US women's hockey players threaten boycott over wages

Members of the U.S. women's hockey team are willing to give up the chance to defend their world championship gold medal on home ice unless there is significant progress in settling a wage dispute that has dragged on for months.

Players informed USA Hockey on Wednesday that they will not report to training camp next week or play in the tournament that begins March 31 in Plymouth, Michigan, without clear steps toward what they hope is a four-year contract.

''To voluntarily take ourselves out of the running to (repeat) is not easy, but it's what's right and we're asking for what's right and fair,'' forward Jocelyne Lamoureux-Davidson said by phone. ''I'm proud to do this with my teammates and to stand arm in arm with them and to say enough is enough.''

USA Hockey said the organization and the U.S. Olympic Committee provide national team players with financial support, training opportunities, camps and strength and conditioning programs.

''We acknowledge the players' concerns and have proactively increased our level of direct support to the Women's National Team as we prepare for the 2018 Winter Olympic Games,'' USA Hockey executive director Dave Ogrean said. ''We have communicated that increased level of support to the players' representatives and look forward to continuing our discussions.''

USA Hockey said each player participating in the Olympics in South Korea next February could receive up to $85,000, which also includes medal incentives.

Team captain Meghan Duggan called the statement ''completely misleading and dishonest,'' and the law firm representing the players said no $85,000 offer was made.

''It's an example of them kind of disregarding anything that we're asking and basically disregarding our request to be under contract for a four-year period and any of that,'' Duggan said, adding that players are also asking for insurance and travel expenses they don't feel are provided on an equal level as men's players.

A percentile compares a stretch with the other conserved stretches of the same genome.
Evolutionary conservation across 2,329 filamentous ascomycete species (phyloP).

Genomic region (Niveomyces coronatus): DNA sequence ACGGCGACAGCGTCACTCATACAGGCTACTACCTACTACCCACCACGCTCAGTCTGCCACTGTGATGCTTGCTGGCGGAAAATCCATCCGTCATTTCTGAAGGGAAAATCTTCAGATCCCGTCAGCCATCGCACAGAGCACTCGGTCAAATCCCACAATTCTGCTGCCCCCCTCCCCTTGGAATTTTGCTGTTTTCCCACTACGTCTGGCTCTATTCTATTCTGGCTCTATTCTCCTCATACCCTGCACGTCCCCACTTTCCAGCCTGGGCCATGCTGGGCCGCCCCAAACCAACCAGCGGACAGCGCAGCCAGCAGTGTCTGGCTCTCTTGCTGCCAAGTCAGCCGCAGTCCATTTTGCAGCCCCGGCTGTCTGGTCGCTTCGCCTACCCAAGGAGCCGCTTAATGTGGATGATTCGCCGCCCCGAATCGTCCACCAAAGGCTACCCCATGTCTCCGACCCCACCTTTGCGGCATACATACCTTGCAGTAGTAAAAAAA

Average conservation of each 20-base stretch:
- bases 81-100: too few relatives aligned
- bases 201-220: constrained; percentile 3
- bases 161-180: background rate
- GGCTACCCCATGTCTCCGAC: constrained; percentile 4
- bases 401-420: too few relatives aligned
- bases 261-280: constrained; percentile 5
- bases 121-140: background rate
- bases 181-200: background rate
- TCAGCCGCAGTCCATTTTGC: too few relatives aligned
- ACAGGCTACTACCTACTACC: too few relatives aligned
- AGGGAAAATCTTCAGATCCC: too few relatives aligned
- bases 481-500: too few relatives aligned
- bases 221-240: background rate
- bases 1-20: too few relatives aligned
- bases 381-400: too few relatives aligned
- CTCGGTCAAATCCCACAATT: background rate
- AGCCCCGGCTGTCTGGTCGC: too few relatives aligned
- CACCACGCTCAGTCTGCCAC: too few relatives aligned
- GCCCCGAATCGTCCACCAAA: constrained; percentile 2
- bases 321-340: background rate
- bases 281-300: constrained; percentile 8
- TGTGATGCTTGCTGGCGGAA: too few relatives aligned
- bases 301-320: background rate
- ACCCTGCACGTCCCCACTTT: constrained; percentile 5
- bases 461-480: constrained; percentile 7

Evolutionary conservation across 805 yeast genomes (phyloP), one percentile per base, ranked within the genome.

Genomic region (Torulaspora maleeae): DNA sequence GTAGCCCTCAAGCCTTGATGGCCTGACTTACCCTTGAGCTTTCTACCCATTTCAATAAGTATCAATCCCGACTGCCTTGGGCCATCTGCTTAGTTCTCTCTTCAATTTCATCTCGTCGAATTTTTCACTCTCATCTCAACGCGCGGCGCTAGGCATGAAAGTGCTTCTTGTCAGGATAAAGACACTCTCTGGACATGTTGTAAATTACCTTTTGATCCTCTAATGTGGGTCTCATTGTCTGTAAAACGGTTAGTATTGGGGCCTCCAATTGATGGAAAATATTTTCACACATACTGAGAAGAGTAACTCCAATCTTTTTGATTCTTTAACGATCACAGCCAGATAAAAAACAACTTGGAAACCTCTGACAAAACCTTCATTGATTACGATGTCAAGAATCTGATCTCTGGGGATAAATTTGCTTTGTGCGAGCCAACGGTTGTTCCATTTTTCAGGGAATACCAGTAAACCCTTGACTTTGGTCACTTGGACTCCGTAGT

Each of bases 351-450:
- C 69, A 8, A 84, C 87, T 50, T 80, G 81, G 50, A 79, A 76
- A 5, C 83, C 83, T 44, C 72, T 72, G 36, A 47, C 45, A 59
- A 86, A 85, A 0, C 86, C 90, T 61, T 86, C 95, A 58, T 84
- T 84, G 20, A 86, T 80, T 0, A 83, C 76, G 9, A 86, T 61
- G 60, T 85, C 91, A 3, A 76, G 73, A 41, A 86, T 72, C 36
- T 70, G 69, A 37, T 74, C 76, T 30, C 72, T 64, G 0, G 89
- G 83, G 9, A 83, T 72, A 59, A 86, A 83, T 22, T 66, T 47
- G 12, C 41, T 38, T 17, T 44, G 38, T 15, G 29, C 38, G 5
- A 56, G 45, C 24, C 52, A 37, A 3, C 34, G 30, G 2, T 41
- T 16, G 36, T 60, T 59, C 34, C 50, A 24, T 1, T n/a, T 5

Neither USA Hockey nor the players would reveal details of the wages in dispute or how the men's team is compensated. The U.S. men's team is comprised of highly paid NHL players, as are most established national teams.

''You can't really say, `Well what do they get?' Because the NHL guys get paid millions of dollars,'' Lamoureux-Davidson said. ''That's why we bring up equitable support. How they get treated when they go to their world championship or their World Cup, it should be equal to that about how we get treated when we go to our world championship.''

Players pointed to the $3.5 million USA Hockey spends annually on its National Team Development Program with no comparable setup for women's development and the fact that those men's under-17 and under-18 teams play 60 games a season compared to just nine for the women's national team in a non-Olympic year.